Damn. He saved the first e-mail.

Dad #2:
I agree . Must do one chicken and one fish. Don't want teriyaki salmon as my wife makes brilliant salmon. Prefer TUNA. Let's do the two proteins then the risotto and caprese with the cream cheese pound cake and some berries.

Dad #1:
No problem from me re: skipping salmon but I might prefer something other than tuna, a little different, like swordfish or snapper or something?

Dad #2:
Halibut or snapper.

Fine. I made my bed. Must lie in it.

Hi guys!
Our cooking adventure is scheduled for this coming Sunday. I just wanted to confirm the date with you guys, as well as our menu*:

Tomato and Mozzarella Salad
Pesto Risotto
Lemon-herb Chicken
Flash-roasted Snapper or Swordfish (we will see which looks better when we shop)
Cream Cheese Pound Cake

I'll be putting together an ingredient list tomorrow, along with a list of the things we will need as we cook. Let's plan to meet at Whole Foods at 2:30 pm. We will shop for about 30 minutes, then head back and start cooking. Assuming we start cooking at 3:30, I would estimate we'd be ready to serve dinner between 6:30 and 7.

Let me know if this plan suits you both, and I'll look forward to seeing you on Sunday!

Dad #2:
Sounds great. I'd rather a different salad. Also, we will still do vegetarian side dishes as you referenced? We will also need to make pasta with butter for the kids.

Note to self: Charge more.

I had the risotto and salad as sides. We can see what looks good for a different salad when we shop.

Dad #2:
I'd like a cooked vegetable as well.

Well I'd like to shoot myself. But I don't. Instead, I added grilled asparagus to the menu.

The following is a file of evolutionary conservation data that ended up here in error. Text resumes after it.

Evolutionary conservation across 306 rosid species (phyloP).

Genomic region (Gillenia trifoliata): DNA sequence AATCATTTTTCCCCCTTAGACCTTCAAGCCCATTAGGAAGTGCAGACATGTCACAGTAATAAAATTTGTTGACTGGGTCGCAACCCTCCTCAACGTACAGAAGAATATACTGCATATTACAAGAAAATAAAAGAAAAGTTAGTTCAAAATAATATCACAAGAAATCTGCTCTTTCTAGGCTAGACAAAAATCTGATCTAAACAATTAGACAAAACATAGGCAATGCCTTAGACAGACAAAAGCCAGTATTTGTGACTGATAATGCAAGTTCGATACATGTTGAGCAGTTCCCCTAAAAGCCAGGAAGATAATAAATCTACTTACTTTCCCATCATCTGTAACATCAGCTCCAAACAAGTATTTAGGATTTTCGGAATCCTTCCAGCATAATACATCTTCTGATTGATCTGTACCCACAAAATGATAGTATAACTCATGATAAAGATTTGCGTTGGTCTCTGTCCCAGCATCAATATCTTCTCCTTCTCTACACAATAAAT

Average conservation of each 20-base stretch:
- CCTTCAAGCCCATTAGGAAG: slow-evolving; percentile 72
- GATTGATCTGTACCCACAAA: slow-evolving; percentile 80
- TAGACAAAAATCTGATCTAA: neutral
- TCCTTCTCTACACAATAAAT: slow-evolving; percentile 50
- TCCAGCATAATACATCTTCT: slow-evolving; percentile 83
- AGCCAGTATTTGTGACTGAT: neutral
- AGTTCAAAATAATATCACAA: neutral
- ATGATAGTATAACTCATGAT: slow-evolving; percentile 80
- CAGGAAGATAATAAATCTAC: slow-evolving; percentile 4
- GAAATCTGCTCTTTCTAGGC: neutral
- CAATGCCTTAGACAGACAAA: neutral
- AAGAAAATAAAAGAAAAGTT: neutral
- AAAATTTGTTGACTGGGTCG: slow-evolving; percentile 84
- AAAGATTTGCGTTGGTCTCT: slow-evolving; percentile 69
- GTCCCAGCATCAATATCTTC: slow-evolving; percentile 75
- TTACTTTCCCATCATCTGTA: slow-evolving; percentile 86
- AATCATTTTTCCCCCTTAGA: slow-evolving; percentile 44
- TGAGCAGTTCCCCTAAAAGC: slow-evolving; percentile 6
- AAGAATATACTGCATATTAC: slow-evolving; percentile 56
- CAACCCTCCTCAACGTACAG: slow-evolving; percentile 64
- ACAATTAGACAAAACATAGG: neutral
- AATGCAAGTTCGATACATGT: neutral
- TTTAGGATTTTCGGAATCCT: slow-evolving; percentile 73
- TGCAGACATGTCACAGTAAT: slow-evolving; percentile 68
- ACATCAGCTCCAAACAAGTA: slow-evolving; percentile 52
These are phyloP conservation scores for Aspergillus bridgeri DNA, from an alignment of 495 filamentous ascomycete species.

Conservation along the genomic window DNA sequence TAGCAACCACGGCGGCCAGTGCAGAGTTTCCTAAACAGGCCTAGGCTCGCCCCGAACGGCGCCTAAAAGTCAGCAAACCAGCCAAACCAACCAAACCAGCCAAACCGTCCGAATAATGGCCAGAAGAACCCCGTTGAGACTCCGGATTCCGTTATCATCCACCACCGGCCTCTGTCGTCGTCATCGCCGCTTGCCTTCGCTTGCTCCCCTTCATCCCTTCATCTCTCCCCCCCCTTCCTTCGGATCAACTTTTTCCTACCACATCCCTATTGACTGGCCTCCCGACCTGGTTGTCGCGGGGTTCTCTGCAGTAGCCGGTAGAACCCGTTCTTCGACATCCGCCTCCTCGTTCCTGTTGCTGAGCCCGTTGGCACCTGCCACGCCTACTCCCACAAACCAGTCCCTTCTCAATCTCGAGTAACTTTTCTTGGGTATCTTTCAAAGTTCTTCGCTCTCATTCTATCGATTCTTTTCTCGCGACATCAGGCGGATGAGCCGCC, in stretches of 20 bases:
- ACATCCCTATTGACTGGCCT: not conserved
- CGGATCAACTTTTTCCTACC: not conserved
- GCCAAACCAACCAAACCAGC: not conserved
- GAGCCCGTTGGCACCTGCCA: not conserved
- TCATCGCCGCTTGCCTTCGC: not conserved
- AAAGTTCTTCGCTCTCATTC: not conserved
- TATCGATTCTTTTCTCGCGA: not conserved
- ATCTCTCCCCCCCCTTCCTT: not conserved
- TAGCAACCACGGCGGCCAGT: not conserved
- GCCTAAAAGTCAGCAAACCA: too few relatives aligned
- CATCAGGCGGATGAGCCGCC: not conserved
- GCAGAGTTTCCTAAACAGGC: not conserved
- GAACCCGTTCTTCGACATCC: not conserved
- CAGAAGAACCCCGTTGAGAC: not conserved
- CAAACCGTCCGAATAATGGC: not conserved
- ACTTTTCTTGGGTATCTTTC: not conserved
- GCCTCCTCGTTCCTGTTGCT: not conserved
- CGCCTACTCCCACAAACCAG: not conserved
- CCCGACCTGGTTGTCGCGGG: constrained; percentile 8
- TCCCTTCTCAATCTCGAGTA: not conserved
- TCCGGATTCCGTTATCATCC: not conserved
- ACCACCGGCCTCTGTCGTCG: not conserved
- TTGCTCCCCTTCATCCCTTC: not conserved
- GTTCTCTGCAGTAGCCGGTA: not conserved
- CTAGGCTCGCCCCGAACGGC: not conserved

And you know what? It worked out unbelievably well. My students were fun, attentive and incredibly cooperative. They rolled up their sleeves, washed their hands, chopped onions, pounded chicken, cracked eggs, sliced tomatoes, measured herbs, buttered a bundt pan, grated cheese, zested oranges, preheated ovens, stirred in stock, drained mozzarella, garnished with basil, deglazed with wine, mounted with cream, drizzled olive oil, sprinkled salt, plated everything and had dinner ready right on time. They even made pasta for the kids. Way to go, clueless Dads!!!**

I ducked out just as dinner was served, exhausted but thrilled by the way the day had gone. I'm so glad I said yes.***

* I've posted the risotto recipe before. To get the others, you'll have to sign up for a class of your own. I'm a cooking teacher now, you know.
** As an added bonus, I got an e-mail the next day saying that everyone loved the food! Clueless Dads rule!
*** Turns out that most of the time I'm glad that I say yes to things. The recent exception is when I said yes to picking up my Dad in Beverly Hills and taking him home to Culver City at the same time as I had said yes to picking up my Mom from the grocery store in Encino. I may be a professional driver, but even I couldn't pull that one off.